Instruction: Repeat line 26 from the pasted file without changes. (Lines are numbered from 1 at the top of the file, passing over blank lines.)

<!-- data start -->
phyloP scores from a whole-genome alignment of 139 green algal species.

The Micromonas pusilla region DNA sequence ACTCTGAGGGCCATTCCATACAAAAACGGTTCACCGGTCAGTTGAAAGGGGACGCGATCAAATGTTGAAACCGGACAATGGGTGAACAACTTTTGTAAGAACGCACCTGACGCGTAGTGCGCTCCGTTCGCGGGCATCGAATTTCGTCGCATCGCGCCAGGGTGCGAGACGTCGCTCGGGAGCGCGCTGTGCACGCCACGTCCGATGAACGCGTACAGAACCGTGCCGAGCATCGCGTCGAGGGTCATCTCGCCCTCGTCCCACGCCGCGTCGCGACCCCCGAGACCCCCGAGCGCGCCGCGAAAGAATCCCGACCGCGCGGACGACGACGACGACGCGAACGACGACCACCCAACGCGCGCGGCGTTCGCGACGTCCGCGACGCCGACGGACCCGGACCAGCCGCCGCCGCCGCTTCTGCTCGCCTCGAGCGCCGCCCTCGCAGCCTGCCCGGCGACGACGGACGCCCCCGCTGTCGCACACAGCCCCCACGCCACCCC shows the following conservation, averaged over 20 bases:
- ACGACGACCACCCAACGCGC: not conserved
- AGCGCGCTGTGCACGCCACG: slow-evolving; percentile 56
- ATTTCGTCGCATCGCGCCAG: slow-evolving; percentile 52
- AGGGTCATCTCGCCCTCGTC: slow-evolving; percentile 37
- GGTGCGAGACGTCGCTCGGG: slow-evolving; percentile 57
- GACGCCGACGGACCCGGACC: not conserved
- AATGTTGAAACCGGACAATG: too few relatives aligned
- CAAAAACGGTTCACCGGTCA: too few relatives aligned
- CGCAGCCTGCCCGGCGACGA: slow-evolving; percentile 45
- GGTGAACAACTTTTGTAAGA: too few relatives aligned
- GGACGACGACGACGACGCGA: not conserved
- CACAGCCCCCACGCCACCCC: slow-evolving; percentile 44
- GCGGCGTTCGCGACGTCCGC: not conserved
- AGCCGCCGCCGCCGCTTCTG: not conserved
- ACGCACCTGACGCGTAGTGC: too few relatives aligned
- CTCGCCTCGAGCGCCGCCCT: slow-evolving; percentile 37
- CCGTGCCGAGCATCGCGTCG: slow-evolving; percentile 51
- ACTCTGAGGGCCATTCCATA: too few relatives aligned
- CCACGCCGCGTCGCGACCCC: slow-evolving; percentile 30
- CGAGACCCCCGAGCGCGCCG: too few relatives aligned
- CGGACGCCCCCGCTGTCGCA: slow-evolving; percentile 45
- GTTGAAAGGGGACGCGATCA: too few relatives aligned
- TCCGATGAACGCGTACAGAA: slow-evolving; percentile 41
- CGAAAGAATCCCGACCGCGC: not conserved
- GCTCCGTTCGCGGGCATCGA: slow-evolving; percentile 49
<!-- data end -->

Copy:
- CGAAAGAATCCCGACCGCGC: not conserved